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After years of unsuccessful efforts to authorize the civil confinement and strict post-release supervision of New York’s most dangerous sex offenders, Governor Eliot Spitzer signed the Sex Offender Management and Treatment Act (SOMTA) early in his first year in office. The statute took effect April 13, 2007 and made New York the 20th state with such a law. It authorizes placement of the most dangerous sex offenders in a secure treatment facility operated by the Office of Mental Health (OMH). For less dangerous sex offenders, it authorizes their placement in the community under strict and intensive supervision and treatment (SIST) by the Division of Parole and OMH, with violations of the terms and conditions of SIST orders possibly resulting in placement in an OMH facility.
Every new sex offender must receive a determinate (fixed) sentence of imprisonment, making that offender ineligible for discretionary release on parole. Each sentence must also include a period of post-release supervision that is much longer than for other offenders. A perpetrator of the class B violent felony offense of rape in the first degree, for example, will not only be subject to a potential 25-year determinate sentence of imprisonment, but also a separate period of post-release supervision that can be as much as 20 years.
SOMTA also created the crime of “sexually motivated felony” for underlying felonies committed for the purpose of sexual gratification, with the new crime carrying longer periods of post-release supervision than for similar crimes.
Collaboration and Oversight
SOMTA requires a close and collaborative working relationship among the Department of Correctional Services (DOCS), OMH, the Division of Parole, the Board of Examiners of Sex Offenders, the Office of Mental Retardation and Developmental Disabilities, the Division of Probation and Correctional Alternatives, the Office of Temporary Disability Assistance and the Division of Criminal Justice Services, which created a new Office of Sex Offender Management mandated by the new law. SOMTA also requires careful coordination with the Attorney General’s Office, which is responsible for filing all petitions seeking civil management for dangerous sex offenders. To ensure appropriate coordination among all the different entities, Governor Spitzer assigned Deputy Secretary for Public Safety Michael Balboni ongoing oversight responsibilities for the entire SOMTA process.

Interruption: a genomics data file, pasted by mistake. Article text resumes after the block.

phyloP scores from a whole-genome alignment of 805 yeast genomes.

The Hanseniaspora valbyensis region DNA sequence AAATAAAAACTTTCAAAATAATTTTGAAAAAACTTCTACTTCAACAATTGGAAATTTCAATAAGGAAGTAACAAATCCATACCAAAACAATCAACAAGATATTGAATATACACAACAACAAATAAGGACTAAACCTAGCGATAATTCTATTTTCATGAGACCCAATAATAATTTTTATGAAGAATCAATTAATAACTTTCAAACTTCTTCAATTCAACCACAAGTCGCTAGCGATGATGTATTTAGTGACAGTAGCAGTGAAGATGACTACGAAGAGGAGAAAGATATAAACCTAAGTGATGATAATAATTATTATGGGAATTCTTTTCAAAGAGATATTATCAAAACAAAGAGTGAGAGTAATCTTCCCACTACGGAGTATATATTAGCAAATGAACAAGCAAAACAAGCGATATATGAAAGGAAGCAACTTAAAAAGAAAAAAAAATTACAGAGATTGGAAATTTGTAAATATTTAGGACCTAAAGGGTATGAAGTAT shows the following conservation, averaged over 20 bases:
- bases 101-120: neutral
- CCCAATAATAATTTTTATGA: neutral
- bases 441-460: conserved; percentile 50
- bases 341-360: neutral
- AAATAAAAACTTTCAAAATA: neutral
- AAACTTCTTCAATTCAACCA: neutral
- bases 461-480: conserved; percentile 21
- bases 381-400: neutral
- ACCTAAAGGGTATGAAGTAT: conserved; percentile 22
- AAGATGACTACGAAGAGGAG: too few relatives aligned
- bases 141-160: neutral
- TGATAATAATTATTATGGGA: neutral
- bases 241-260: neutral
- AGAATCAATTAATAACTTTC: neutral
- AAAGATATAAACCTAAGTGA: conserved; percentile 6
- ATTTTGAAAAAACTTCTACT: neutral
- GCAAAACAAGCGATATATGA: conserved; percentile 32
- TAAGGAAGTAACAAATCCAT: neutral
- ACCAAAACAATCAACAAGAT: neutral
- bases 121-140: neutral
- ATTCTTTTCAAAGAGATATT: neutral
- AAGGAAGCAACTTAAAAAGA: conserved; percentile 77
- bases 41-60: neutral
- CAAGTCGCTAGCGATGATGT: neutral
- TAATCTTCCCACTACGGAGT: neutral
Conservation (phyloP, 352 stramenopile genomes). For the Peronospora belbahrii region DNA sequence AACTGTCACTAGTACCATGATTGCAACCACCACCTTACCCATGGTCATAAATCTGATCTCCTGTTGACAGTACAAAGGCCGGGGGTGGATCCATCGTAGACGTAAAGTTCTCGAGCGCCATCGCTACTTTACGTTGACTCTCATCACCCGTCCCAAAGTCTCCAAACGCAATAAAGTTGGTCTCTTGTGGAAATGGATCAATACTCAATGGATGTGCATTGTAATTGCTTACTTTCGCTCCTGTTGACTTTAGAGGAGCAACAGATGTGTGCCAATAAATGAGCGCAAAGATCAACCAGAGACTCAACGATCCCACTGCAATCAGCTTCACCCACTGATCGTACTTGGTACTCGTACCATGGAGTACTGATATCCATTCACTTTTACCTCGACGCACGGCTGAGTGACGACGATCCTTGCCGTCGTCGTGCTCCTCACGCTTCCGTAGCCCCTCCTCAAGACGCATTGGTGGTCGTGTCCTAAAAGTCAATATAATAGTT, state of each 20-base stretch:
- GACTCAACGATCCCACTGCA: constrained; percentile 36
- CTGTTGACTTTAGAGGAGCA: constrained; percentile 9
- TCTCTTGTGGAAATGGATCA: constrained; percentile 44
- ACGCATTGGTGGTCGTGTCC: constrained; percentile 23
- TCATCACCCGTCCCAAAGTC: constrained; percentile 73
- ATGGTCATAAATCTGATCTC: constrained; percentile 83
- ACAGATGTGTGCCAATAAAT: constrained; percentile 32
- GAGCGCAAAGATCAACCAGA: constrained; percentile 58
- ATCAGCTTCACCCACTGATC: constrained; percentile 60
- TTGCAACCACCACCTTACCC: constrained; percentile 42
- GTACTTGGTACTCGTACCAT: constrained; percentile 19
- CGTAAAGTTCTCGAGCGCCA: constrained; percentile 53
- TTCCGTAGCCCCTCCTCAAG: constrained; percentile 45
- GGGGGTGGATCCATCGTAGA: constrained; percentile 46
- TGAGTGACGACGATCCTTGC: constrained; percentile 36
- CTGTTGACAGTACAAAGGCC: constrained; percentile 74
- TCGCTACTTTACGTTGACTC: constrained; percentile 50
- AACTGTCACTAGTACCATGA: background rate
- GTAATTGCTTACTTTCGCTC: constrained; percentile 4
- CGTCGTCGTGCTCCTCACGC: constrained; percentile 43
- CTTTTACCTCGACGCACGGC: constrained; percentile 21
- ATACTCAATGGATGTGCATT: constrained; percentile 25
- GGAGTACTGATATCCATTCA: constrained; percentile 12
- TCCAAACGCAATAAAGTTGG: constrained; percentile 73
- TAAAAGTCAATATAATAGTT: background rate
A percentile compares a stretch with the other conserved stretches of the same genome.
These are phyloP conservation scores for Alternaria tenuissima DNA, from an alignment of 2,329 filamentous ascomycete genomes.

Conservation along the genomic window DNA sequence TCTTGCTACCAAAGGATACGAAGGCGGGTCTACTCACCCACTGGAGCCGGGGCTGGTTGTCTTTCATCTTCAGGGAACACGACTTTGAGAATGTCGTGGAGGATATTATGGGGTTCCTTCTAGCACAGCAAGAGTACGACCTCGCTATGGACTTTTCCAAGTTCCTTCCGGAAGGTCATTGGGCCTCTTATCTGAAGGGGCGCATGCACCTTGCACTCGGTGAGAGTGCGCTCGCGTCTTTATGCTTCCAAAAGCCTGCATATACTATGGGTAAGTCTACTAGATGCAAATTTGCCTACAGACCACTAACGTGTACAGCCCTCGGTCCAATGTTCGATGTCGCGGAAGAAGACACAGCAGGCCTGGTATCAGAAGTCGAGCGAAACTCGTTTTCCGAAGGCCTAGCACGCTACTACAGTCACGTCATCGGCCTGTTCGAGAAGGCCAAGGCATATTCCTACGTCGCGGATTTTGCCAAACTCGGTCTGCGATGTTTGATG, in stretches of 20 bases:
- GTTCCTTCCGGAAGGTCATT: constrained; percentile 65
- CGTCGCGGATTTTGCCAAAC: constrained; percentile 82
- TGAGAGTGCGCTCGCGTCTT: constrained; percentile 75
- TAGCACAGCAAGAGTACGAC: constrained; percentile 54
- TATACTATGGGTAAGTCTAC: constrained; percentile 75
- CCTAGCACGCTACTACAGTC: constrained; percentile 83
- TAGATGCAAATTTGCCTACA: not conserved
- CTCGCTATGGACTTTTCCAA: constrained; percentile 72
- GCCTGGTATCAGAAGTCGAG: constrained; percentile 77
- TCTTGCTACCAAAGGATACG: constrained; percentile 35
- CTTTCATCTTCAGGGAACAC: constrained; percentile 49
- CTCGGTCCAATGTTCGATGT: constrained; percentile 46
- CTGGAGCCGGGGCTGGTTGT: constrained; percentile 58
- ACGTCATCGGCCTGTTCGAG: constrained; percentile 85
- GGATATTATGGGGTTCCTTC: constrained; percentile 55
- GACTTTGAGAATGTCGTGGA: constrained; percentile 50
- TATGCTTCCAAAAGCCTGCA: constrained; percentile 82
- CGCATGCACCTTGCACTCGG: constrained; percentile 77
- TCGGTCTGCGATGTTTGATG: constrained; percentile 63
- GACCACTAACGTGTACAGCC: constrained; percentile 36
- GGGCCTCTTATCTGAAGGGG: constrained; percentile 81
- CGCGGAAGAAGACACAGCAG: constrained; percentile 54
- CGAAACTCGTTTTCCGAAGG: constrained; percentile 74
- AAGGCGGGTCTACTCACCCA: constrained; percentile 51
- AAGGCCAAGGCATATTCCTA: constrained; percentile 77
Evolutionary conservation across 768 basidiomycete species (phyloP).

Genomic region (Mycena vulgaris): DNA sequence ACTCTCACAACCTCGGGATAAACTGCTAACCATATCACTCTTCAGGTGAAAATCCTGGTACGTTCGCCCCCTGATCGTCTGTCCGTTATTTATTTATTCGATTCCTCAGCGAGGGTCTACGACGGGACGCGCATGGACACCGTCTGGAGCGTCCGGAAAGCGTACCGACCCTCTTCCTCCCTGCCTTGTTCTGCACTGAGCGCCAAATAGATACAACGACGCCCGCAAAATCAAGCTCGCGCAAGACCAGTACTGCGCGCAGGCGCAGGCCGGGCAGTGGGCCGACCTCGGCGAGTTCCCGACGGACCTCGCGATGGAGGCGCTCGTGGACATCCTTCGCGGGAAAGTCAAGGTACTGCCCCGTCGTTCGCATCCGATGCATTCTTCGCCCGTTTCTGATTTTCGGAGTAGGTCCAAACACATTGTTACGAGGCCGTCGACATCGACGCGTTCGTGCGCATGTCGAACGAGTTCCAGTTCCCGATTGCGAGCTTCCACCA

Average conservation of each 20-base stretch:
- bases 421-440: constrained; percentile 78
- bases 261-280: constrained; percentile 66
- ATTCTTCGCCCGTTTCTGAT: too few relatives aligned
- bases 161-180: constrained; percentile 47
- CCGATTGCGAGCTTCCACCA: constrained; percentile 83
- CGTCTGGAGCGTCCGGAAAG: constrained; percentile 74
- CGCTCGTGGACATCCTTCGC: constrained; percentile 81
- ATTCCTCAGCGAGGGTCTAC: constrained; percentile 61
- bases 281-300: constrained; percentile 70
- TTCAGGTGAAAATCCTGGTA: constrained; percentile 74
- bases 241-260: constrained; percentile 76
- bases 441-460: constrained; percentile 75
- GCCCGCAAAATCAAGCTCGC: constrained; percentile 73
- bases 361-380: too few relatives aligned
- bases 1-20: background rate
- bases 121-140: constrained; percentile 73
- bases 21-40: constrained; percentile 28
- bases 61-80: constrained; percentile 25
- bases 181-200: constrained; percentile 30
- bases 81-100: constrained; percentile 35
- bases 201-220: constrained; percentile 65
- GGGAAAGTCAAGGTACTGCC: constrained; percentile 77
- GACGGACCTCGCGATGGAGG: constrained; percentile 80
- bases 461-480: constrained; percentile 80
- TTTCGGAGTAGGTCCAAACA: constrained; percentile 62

DOCS identifies all sex offenders covered by the statute who are scheduled for discharge from prison. For each case, DOCS ensures that all relevant records are provided to an OMH multidisciplinary team, and ultimately, a case review team for those inmates requiring further review. The Department also coordinates with OMH to ensure that the sex offender is interviewed by a clinician to assess dangerousness. For those offenders determined by the case review team to have a mental abnormality that predisposes them to commit new sex offenses, the Attorney General’s Office files petitions that seek civil management through a process of establishing probable cause and taking the case to a jury. If a jury concurs with the belief that the sex offender may pose a threat to society, the judge can then decide whether to confine the offender at an OMH-operated secure facility or place the offender under SIST in the community. Inmates screened out at either step of the review process are released in accordance with traditional release procedures.
As of the end of November 2007, courts had issued orders while petitions were pending authorizing the Department to continue holding 25 sex offenders in its custody even though their sentences of imprisonment had expired. As required by the law, another 33 sex offenders whose cases were pending were transferred to OMH after an initial probable cause hearing. Thus, a total of 58 convicted felons who are considered to be dangerous sex offenders and who otherwise would have been released into the community are instead housed in secure, institutional settings.